The Palais de la Bourse
It is a building symbolizing the growth of Marseille in the 19th century, thanks to trade's expansion. In 1834, given the small size of its premises compared to the increasing activity, the Chamber of Commerce decided to set up a new stock exchange, which would be both larger and more in line with Marseille's status and its privileged commercial position. The definitive location was debated fiercely by the various parties, and it is finally La Canebière that was chosen as "the point where the two halves of the city come together". Located in the 1st arrondissement of the Phocaean City, you will not be able to miss it when you visit the Old Port. It testifies to the treasures of Marseille's history and we invite you to visit it if you come to Marseille.
Symbol of the Second Empire splendour
The architect Pascal Coste drew the plans in 1849 and the work began in 1852. The building construction had to face some difficulties due to the nature of the soil, which is quite clayey. Once the problem resolved, construction could begin. The inauguration was held in 1860, in the presence of Napoleon III and Princess Eugenie, the Palais de la Bourse is the perfect embodiment of the Second Empire style in France. However, it took nearly 20 years for all the finishes to be completed. Its construction marks the starting point of the great wave of public building construction in Marseille in the middle of the 19th century. The architect behind the project, Pascal Coste, considered it to be the masterpiece of his career. To do this, he hired the most talented painters and sculptors of the time, including Auguste Ottin, Armand Toussant and Eugène Guillaume, nicknamed the three "Grand Prix de Rome".
The Palais de la Bourse has a rectangular shape of 47 metres in front, 68 metres deep and 30 metres high. In other words, the dimensions are imposing and monumental. The façade pays homage to famous explorers such as Cook, Magellan, Colomb, Gama, La Pérouse... The sculpture at the top evokes Marseille's emblems and the elongated figures represent the ocean and the Mediterranean. On each side of the sculptures represent the two Phocaean navigators Euthymen and Pythéas. The clock in the pediment is the work of Henry Lepaute, the Emperor's and Paris' watchmaker. There are naturally allegories of navigation and trade. The building was damaged during World War II by military shells but also by fire and flooding in 1944.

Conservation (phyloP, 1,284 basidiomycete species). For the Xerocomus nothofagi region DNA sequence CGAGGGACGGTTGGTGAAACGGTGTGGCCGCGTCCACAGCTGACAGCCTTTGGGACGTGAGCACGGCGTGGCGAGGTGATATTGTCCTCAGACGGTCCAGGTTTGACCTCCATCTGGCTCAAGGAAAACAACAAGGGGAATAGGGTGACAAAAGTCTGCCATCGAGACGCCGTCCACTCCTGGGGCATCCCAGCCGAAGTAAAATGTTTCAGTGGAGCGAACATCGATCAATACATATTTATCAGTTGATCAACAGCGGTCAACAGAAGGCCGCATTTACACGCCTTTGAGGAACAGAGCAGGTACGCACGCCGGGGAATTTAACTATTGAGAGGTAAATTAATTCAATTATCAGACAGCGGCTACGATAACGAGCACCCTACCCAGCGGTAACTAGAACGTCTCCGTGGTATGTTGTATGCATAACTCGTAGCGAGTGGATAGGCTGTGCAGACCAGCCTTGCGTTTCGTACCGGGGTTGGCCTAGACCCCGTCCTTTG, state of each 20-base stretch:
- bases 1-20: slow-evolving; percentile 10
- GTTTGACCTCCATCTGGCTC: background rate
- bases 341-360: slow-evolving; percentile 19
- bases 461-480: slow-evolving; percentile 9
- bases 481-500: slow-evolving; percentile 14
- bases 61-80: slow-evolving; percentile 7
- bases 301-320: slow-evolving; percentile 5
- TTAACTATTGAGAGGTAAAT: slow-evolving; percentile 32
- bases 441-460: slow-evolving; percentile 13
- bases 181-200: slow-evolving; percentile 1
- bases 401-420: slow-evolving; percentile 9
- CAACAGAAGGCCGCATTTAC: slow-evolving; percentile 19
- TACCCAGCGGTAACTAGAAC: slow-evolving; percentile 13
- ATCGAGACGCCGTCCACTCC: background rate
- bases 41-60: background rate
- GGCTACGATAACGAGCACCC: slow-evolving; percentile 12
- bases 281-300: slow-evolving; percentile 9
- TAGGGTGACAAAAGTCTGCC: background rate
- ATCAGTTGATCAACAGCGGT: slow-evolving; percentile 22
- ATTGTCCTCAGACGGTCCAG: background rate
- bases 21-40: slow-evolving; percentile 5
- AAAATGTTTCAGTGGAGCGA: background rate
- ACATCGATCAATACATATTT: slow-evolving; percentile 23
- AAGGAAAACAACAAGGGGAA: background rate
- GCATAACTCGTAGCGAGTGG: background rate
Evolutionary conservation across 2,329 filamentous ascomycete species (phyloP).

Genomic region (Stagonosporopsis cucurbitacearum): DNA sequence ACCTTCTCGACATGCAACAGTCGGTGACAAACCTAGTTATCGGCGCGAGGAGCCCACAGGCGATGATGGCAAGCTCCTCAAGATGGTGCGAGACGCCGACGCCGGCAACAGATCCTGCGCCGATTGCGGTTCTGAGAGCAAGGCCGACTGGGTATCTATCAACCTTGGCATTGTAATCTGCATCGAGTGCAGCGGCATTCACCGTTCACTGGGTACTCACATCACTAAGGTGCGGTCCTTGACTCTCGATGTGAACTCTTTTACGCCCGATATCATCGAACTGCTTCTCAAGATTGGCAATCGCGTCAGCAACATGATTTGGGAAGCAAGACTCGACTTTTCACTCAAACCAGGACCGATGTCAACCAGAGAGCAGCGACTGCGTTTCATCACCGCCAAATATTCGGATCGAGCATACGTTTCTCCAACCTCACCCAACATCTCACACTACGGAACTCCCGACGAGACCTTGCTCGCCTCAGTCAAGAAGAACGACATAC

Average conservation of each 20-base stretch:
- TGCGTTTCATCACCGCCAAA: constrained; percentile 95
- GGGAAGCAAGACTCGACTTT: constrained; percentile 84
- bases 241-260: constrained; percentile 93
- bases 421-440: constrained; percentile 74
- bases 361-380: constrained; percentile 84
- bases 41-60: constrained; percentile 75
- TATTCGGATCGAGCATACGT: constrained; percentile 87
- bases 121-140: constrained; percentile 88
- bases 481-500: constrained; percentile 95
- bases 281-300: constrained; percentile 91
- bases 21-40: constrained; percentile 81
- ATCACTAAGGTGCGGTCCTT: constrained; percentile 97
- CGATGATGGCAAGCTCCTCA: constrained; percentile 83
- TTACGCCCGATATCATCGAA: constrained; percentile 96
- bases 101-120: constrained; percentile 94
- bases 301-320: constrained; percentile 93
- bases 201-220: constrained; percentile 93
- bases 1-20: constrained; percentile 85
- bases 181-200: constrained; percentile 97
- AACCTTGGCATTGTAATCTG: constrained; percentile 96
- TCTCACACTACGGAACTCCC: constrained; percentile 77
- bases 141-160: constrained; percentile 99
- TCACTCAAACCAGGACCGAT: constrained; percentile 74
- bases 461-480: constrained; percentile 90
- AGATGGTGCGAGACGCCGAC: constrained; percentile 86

Visit of the Palais de la Bourse
The interior is also worth a visit, it would be an offence to stop at the doors of this building, which contains a large exhibition hall of over 1,000 m², richly paved with marble and decorated. There are eighteen arcades and ten magnificent panels in relief representing the great hours of the city's history. Thus, the " foundation of Marseille ", " Marseille becoming Christian " and " the chamber of commerce receiving the plans of the stock exchange " are represented. Conquests, victories and scientific expeditions are also recorded. In the arcades we still find a reference to trade. These contain the names of the city's business partners, i.e.: Portugal, Egypt, Tunis, Indochina...
Even today, the Chamber of Commerce is still there, and it is the oldest in France! The right part of the ground floor is dedicated to the Marine Museum since 1946, which regularly organizes exhibitions, but also the Economy Museum.
For those who wish to visit Marseille without taking the car or public transport, why not opt for bike rental or segway rental? The Petit train de Marseille on the Vieux POrt is also an excellent way to discover the city while entertaining the youngest.
Finally, remember to take your tickets for the visit of the monuments at the ticket office in order to avoid waiting in line.